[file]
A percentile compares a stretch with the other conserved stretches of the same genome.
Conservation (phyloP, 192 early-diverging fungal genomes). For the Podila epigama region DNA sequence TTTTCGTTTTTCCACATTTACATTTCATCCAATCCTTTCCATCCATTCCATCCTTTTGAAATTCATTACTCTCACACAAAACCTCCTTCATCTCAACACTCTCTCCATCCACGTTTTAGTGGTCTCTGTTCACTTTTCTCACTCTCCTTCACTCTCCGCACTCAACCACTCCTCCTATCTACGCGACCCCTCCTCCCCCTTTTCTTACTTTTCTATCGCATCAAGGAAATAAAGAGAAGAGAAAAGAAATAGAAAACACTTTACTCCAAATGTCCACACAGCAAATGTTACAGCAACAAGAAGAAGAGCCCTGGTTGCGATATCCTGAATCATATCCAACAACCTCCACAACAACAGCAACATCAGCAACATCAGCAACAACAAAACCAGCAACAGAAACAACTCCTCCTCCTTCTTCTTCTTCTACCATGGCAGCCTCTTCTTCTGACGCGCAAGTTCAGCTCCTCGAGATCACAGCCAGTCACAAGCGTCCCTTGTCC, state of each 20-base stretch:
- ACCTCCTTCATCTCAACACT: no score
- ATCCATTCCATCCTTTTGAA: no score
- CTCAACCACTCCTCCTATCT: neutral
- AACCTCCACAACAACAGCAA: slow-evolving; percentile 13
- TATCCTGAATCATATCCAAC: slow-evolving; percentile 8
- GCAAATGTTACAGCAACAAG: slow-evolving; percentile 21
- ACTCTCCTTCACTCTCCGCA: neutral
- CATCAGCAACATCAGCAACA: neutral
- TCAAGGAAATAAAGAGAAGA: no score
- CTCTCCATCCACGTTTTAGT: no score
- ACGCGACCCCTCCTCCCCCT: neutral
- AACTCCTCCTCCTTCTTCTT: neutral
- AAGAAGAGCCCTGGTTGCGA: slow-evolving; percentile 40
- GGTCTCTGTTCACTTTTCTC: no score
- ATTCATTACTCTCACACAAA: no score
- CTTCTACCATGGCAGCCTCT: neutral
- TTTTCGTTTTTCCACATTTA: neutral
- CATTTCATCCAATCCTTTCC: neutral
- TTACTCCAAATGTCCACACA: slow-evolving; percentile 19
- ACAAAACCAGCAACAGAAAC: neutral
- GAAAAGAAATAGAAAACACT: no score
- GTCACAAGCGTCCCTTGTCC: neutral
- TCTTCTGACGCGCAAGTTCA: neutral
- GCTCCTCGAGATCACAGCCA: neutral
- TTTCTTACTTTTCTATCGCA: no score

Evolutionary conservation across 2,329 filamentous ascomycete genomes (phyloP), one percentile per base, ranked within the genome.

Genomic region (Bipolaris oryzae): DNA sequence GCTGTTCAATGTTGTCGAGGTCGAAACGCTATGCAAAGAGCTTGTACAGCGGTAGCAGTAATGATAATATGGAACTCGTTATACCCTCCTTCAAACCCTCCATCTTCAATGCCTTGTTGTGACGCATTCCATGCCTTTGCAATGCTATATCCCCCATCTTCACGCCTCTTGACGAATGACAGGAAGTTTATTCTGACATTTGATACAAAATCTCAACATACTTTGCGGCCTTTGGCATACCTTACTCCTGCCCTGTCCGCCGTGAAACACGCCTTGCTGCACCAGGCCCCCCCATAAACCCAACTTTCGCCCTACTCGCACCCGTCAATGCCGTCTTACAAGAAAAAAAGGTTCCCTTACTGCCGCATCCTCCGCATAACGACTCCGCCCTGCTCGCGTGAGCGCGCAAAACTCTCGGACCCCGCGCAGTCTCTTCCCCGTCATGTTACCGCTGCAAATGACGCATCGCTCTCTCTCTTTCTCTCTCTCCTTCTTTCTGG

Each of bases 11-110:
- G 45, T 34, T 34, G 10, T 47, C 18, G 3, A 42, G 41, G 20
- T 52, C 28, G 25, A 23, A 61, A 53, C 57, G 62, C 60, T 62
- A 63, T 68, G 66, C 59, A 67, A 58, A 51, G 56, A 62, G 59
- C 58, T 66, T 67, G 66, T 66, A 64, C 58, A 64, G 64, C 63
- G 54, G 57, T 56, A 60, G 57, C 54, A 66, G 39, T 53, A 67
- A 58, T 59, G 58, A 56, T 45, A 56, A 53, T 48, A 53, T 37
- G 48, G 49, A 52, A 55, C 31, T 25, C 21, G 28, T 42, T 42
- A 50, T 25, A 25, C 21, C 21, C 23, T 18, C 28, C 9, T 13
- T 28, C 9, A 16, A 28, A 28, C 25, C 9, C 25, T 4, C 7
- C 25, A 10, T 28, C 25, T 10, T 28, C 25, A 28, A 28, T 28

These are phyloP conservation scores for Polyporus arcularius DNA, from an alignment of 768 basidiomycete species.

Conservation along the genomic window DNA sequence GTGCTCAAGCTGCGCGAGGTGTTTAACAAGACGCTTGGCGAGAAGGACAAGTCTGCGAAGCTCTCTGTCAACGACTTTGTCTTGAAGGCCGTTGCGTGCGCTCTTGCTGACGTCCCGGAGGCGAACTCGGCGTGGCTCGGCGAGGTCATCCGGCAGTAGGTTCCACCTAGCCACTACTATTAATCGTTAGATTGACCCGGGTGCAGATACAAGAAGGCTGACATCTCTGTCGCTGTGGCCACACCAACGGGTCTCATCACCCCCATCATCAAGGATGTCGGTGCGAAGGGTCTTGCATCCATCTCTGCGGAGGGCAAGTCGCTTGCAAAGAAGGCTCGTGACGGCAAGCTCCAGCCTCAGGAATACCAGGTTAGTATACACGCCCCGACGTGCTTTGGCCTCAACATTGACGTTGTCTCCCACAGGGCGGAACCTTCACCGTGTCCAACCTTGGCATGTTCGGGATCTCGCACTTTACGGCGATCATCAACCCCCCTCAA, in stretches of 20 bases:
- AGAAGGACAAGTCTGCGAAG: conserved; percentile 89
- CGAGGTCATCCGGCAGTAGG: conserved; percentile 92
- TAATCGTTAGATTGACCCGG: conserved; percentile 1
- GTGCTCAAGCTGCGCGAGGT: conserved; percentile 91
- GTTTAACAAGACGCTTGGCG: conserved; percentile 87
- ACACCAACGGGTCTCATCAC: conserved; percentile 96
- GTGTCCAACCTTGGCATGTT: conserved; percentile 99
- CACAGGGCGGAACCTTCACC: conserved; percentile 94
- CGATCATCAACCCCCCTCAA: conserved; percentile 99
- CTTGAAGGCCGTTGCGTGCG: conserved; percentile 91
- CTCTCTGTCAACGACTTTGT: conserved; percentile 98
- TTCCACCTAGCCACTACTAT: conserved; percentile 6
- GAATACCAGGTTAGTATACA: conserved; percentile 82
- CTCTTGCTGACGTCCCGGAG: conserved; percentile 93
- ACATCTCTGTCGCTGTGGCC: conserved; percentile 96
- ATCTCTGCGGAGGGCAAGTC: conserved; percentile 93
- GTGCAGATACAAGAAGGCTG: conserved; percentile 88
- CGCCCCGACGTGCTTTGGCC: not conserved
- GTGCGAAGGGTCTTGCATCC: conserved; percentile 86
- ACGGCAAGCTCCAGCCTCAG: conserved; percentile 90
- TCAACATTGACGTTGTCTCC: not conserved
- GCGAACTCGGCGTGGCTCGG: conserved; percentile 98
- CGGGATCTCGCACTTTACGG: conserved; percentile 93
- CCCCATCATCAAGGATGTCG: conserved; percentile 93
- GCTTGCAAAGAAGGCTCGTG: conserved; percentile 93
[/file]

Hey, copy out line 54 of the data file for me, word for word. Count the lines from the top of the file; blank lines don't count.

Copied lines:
- TTCCACCTAGCCACTACTAT: conserved; percentile 6